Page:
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Kanban

Kanban Definitions

  • The Kanban system is a type of pull system which uses cards to communicate production requirements between processes.
  • A kanban is a signalling device that gives authorization and instructions for the production or withdrawal (conveyance) of items in a pull system

Examples

  • Example – Cards
  • Example – Triangular metal plates
  • Example – Colored balls
  • Example – Electronic signals
  • Example – Any other device that can convey the needed information while preventing the introduction of erroneous instructions

Kanban Withdrawal System advantages:

  • Reduction of cost processing information
  • Rapid and precise acquisition of facts
  • Limiting surplus capacity of preceding processes

Supermarket:

  • The location where a predetermined standard inventory is kept to supply downstream processes.
  • Located near the supplying process to help that process see customer usage and requirements
  • Each item in a supermarket has a specific location from which a material handler withdraws products in the precise amounts needed by a downstream process
  • As an item is removed, a signal to make more (such as a kanban card or an empty bin) is taken by the material handler to the supplying process

System description:

  • Conveyance/withdrawal card
  • Used when the part is removed from the stock point (the worker places it on the container)
  • Production card

Used when the part is removed from the stock point (the worker takes it from the container to make a new part to replenish the stock)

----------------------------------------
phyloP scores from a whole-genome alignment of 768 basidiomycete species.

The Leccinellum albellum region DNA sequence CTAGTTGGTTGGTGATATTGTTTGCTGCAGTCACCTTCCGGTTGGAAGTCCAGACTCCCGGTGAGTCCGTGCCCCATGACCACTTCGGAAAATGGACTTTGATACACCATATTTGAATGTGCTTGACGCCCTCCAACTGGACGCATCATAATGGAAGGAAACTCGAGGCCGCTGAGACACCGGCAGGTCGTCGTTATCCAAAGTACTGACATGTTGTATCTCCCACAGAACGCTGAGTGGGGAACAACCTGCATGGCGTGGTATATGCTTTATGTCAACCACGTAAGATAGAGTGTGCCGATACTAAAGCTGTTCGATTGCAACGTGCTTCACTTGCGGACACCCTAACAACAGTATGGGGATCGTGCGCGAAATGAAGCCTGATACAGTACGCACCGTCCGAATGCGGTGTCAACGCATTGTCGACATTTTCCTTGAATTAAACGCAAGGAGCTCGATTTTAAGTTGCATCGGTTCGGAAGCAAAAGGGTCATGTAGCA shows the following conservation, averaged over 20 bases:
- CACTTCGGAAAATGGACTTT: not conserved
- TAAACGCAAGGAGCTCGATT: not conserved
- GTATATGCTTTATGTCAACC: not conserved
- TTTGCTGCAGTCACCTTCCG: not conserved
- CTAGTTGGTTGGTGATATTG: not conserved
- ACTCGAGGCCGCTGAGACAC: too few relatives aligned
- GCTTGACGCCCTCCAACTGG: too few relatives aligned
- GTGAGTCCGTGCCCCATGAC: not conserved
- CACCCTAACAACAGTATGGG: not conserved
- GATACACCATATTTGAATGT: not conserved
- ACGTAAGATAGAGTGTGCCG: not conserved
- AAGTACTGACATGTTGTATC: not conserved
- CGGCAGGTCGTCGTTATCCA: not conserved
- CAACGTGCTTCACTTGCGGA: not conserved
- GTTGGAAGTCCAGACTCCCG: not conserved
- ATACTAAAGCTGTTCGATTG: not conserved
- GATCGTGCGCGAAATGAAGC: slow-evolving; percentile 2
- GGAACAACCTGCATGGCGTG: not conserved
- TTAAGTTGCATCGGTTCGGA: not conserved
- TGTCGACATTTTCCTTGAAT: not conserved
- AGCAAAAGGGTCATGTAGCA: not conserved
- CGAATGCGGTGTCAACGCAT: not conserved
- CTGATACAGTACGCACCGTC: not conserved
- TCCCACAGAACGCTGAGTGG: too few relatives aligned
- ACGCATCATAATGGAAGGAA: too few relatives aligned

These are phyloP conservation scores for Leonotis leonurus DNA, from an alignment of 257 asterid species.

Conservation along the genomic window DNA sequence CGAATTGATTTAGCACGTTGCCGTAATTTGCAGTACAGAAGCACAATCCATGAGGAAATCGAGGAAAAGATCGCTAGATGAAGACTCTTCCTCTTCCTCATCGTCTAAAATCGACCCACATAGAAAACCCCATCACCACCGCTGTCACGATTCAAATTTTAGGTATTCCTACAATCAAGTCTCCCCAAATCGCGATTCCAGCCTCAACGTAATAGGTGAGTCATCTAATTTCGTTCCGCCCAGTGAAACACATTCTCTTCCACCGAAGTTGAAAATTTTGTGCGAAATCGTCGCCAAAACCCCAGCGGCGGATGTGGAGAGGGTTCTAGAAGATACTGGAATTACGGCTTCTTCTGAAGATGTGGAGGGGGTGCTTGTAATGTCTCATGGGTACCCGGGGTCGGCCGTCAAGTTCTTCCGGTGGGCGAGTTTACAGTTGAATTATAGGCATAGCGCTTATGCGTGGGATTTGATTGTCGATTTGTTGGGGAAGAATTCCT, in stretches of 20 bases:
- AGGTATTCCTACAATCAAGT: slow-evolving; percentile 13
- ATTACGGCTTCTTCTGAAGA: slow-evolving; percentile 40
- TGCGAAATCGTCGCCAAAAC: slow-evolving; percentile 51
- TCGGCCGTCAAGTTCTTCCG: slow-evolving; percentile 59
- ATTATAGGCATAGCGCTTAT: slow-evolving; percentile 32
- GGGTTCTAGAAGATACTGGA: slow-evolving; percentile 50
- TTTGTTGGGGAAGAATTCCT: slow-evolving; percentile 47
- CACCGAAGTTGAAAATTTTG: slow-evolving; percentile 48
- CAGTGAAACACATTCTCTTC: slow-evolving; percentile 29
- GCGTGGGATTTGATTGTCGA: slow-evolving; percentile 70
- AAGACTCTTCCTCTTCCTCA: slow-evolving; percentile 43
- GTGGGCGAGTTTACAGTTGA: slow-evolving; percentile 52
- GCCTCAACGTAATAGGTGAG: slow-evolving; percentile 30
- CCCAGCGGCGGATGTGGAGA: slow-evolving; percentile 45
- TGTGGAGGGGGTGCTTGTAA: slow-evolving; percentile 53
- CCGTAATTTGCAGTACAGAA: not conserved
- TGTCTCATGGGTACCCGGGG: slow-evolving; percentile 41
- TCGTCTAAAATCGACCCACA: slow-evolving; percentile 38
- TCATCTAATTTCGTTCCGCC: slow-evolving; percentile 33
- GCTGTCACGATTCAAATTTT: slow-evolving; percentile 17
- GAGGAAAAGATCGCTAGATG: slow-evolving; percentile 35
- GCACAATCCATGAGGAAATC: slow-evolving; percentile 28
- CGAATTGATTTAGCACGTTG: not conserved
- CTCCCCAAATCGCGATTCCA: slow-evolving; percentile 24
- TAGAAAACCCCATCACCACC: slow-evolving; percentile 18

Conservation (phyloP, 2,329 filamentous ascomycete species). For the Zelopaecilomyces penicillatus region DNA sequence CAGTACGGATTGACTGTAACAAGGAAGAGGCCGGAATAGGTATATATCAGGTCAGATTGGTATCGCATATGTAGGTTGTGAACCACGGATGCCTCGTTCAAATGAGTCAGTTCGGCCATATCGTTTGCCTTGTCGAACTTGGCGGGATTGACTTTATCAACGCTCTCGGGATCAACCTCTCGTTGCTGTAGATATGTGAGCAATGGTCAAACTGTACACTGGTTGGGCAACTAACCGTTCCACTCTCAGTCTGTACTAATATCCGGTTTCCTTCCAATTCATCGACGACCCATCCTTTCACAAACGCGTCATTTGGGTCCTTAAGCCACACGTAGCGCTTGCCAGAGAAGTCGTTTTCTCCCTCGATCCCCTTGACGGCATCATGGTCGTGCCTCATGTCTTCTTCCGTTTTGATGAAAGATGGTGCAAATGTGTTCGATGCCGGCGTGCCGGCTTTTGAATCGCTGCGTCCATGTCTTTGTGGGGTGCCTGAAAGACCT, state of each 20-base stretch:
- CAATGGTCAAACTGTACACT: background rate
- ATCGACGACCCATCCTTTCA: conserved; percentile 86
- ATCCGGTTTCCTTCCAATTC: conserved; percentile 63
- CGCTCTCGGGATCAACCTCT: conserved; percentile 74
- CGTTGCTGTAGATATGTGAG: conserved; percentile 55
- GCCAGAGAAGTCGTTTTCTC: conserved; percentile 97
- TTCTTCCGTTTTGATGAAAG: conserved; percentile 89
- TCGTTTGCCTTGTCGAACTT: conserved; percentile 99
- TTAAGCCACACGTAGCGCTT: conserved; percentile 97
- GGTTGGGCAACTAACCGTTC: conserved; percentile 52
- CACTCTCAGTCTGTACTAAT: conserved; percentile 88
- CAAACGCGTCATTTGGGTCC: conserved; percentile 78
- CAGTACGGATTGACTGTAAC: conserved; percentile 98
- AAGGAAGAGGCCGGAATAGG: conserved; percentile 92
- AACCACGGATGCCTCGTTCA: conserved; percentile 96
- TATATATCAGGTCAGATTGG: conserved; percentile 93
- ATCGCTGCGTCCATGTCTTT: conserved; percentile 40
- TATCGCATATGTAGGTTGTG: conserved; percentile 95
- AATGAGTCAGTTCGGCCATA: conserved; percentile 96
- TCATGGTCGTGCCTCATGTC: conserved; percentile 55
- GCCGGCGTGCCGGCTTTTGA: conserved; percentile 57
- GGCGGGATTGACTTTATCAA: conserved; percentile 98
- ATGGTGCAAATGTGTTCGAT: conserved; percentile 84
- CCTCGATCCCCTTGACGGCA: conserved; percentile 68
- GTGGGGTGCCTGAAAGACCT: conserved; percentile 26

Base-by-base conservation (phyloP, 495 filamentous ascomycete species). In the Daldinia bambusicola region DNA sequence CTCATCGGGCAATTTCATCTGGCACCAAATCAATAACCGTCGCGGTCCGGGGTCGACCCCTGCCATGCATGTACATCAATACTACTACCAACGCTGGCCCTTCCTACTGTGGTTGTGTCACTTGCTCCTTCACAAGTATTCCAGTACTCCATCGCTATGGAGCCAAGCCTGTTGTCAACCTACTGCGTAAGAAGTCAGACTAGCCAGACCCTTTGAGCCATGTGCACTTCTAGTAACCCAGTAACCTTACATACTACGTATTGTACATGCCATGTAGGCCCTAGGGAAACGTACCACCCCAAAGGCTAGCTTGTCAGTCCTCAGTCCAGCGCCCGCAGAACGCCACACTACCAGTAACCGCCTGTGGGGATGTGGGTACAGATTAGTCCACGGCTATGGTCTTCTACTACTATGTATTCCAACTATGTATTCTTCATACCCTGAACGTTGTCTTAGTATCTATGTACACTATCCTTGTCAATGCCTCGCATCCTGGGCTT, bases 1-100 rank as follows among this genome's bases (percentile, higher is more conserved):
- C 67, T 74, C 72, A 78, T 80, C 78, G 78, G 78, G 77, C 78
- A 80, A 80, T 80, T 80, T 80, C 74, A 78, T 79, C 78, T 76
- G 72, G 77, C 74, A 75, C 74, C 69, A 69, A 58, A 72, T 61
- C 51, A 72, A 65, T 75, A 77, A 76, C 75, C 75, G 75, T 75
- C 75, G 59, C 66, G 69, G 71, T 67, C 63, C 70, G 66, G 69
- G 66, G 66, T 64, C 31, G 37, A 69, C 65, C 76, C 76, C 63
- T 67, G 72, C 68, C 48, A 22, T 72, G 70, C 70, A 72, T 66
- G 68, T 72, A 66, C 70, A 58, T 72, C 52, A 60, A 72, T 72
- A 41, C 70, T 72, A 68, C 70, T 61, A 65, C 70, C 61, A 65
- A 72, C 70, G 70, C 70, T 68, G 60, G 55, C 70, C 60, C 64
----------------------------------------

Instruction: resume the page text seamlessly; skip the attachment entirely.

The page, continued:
• Production and withdrawal cards must work together to create a pull system

Example

  • At a downstream process, an operator removes a withdrawal card when using the first item in a container.
  • This card goes in a nearby collection box and is picked up by a material handler.
  • When the material handler returns to the upstream supermarket, the withdrawal card is placed on a new container of parts for delivery to the downstream process. As this container is taken from the supermarket, the production card on the container is removed and placed in another collection box.
  • The material handler, serving the upstream process, returns this card to that process, where it signals the need to produce an additional container of parts.

Calculation of number of Kanban

No of cards = A x B x (1+C) / D

Where:

A – the average daily demand for the item

B – the round trip conveyance lead time

C – safety stock maintained for the item

D – capacity of the container

Example

A = 1200 pieces per day

B = 2hrs/8 hr shift = 0.250 lead time

C = 2hrs/8 hrs = 0.250 safety stock

D = 25 pieces/container

# of cards = 15 cards

Rules for effective Kanban use

  • Customer processes order goods in the precise amounts specified on the card
  • Supplier processes produce goods in the precise amounts and sequence specified by the card
  • No items are made or moved without a card
  • All parts and materials always have a card attached
  • Defective parts or incorrect amounts are never sent to the next process
  • The number of cards is reduced carefully to lower inventories and reveal problems